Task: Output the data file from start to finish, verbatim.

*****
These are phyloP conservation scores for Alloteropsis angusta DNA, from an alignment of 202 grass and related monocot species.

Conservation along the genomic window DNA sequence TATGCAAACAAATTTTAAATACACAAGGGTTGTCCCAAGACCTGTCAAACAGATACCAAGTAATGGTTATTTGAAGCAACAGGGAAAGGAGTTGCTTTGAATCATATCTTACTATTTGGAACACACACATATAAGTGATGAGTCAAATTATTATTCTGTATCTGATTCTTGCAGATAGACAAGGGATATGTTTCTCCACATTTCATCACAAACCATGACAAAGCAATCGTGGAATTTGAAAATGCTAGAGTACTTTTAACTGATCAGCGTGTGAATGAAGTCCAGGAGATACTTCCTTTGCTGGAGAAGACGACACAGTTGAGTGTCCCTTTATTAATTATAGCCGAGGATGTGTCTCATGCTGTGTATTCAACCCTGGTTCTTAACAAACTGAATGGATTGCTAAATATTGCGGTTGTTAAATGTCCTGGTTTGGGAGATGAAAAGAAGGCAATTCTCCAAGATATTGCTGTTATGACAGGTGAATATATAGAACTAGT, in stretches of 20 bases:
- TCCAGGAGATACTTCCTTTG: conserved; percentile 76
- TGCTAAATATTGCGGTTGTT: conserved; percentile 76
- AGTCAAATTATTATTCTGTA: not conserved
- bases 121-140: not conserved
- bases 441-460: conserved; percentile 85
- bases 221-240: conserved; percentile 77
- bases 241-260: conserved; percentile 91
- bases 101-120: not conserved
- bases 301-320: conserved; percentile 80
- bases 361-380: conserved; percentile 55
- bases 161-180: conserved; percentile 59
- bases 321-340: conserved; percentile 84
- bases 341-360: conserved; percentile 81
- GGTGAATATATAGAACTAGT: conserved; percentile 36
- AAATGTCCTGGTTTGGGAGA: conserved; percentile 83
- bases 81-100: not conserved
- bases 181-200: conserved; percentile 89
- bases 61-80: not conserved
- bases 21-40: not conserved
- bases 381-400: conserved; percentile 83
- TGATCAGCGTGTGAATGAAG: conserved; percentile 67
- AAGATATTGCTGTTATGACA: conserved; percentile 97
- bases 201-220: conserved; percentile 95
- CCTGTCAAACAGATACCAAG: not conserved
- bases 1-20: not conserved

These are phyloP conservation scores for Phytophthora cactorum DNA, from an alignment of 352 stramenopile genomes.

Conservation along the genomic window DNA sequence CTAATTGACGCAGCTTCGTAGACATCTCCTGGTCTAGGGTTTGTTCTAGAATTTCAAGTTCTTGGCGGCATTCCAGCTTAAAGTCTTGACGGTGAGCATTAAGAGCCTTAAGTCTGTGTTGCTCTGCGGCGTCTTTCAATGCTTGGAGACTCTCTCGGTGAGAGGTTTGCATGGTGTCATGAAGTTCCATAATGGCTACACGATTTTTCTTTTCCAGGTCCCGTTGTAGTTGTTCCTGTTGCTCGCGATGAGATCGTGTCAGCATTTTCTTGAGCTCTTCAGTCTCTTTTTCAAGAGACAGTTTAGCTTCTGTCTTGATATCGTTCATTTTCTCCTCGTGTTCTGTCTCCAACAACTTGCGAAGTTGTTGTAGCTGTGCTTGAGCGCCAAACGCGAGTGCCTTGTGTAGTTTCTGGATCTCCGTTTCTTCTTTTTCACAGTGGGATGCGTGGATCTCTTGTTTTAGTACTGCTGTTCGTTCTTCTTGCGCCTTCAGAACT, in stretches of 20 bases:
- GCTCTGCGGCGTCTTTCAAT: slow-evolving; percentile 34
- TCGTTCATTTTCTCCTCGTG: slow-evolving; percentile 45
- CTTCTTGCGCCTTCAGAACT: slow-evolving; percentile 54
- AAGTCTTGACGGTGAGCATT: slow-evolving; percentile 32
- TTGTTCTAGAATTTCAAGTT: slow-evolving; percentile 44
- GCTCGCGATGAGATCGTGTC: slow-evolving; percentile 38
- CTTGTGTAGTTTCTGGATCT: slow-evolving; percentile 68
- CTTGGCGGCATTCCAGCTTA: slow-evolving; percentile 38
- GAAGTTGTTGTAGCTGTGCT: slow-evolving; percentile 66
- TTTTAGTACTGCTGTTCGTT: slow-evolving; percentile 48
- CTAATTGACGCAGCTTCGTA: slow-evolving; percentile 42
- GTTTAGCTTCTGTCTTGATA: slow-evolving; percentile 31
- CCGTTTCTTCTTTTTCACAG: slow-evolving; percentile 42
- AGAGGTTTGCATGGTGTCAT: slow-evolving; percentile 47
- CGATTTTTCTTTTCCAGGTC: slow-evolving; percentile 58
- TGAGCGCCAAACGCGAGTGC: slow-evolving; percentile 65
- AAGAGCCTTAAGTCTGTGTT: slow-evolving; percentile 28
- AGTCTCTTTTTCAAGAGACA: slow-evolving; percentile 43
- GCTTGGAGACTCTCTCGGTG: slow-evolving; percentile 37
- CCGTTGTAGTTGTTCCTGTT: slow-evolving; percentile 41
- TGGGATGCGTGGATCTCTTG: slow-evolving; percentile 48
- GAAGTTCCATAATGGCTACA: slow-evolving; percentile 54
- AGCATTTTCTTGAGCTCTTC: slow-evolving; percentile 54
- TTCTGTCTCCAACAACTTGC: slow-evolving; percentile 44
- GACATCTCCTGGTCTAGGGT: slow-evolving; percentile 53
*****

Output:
These are phyloP conservation scores for Alloteropsis angusta DNA, from an alignment of 202 grass and related monocot species.

Conservation along the genomic window DNA sequence TATGCAAACAAATTTTAAATACACAAGGGTTGTCCCAAGACCTGTCAAACAGATACCAAGTAATGGTTATTTGAAGCAACAGGGAAAGGAGTTGCTTTGAATCATATCTTACTATTTGGAACACACACATATAAGTGATGAGTCAAATTATTATTCTGTATCTGATTCTTGCAGATAGACAAGGGATATGTTTCTCCACATTTCATCACAAACCATGACAAAGCAATCGTGGAATTTGAAAATGCTAGAGTACTTTTAACTGATCAGCGTGTGAATGAAGTCCAGGAGATACTTCCTTTGCTGGAGAAGACGACACAGTTGAGTGTCCCTTTATTAATTATAGCCGAGGATGTGTCTCATGCTGTGTATTCAACCCTGGTTCTTAACAAACTGAATGGATTGCTAAATATTGCGGTTGTTAAATGTCCTGGTTTGGGAGATGAAAAGAAGGCAATTCTCCAAGATATTGCTGTTATGACAGGTGAATATATAGAACTAGT, in stretches of 20 bases:
- TCCAGGAGATACTTCCTTTG: conserved; percentile 76
- TGCTAAATATTGCGGTTGTT: conserved; percentile 76
- AGTCAAATTATTATTCTGTA: not conserved
- bases 121-140: not conserved
- bases 441-460: conserved; percentile 85
- bases 221-240: conserved; percentile 77
- bases 241-260: conserved; percentile 91
- bases 101-120: not conserved
- bases 301-320: conserved; percentile 80
- bases 361-380: conserved; percentile 55
- bases 161-180: conserved; percentile 59
- bases 321-340: conserved; percentile 84
- bases 341-360: conserved; percentile 81
- GGTGAATATATAGAACTAGT: conserved; percentile 36
- AAATGTCCTGGTTTGGGAGA: conserved; percentile 83
- bases 81-100: not conserved
- bases 181-200: conserved; percentile 89
- bases 61-80: not conserved
- bases 21-40: not conserved
- bases 381-400: conserved; percentile 83
- TGATCAGCGTGTGAATGAAG: conserved; percentile 67
- AAGATATTGCTGTTATGACA: conserved; percentile 97
- bases 201-220: conserved; percentile 95
- CCTGTCAAACAGATACCAAG: not conserved
- bases 1-20: not conserved

These are phyloP conservation scores for Phytophthora cactorum DNA, from an alignment of 352 stramenopile genomes.

Conservation along the genomic window DNA sequence CTAATTGACGCAGCTTCGTAGACATCTCCTGGTCTAGGGTTTGTTCTAGAATTTCAAGTTCTTGGCGGCATTCCAGCTTAAAGTCTTGACGGTGAGCATTAAGAGCCTTAAGTCTGTGTTGCTCTGCGGCGTCTTTCAATGCTTGGAGACTCTCTCGGTGAGAGGTTTGCATGGTGTCATGAAGTTCCATAATGGCTACACGATTTTTCTTTTCCAGGTCCCGTTGTAGTTGTTCCTGTTGCTCGCGATGAGATCGTGTCAGCATTTTCTTGAGCTCTTCAGTCTCTTTTTCAAGAGACAGTTTAGCTTCTGTCTTGATATCGTTCATTTTCTCCTCGTGTTCTGTCTCCAACAACTTGCGAAGTTGTTGTAGCTGTGCTTGAGCGCCAAACGCGAGTGCCTTGTGTAGTTTCTGGATCTCCGTTTCTTCTTTTTCACAGTGGGATGCGTGGATCTCTTGTTTTAGTACTGCTGTTCGTTCTTCTTGCGCCTTCAGAACT, in stretches of 20 bases:
- GCTCTGCGGCGTCTTTCAAT: slow-evolving; percentile 34
- TCGTTCATTTTCTCCTCGTG: slow-evolving; percentile 45
- CTTCTTGCGCCTTCAGAACT: slow-evolving; percentile 54
- AAGTCTTGACGGTGAGCATT: slow-evolving; percentile 32
- TTGTTCTAGAATTTCAAGTT: slow-evolving; percentile 44
- GCTCGCGATGAGATCGTGTC: slow-evolving; percentile 38
- CTTGTGTAGTTTCTGGATCT: slow-evolving; percentile 68
- CTTGGCGGCATTCCAGCTTA: slow-evolving; percentile 38
- GAAGTTGTTGTAGCTGTGCT: slow-evolving; percentile 66
- TTTTAGTACTGCTGTTCGTT: slow-evolving; percentile 48
- CTAATTGACGCAGCTTCGTA: slow-evolving; percentile 42
- GTTTAGCTTCTGTCTTGATA: slow-evolving; percentile 31
- CCGTTTCTTCTTTTTCACAG: slow-evolving; percentile 42
- AGAGGTTTGCATGGTGTCAT: slow-evolving; percentile 47
- CGATTTTTCTTTTCCAGGTC: slow-evolving; percentile 58
- TGAGCGCCAAACGCGAGTGC: slow-evolving; percentile 65
- AAGAGCCTTAAGTCTGTGTT: slow-evolving; percentile 28
- AGTCTCTTTTTCAAGAGACA: slow-evolving; percentile 43
- GCTTGGAGACTCTCTCGGTG: slow-evolving; percentile 37
- CCGTTGTAGTTGTTCCTGTT: slow-evolving; percentile 41
- TGGGATGCGTGGATCTCTTG: slow-evolving; percentile 48
- GAAGTTCCATAATGGCTACA: slow-evolving; percentile 54
- AGCATTTTCTTGAGCTCTTC: slow-evolving; percentile 54
- TTCTGTCTCCAACAACTTGC: slow-evolving; percentile 44
- GACATCTCCTGGTCTAGGGT: slow-evolving; percentile 53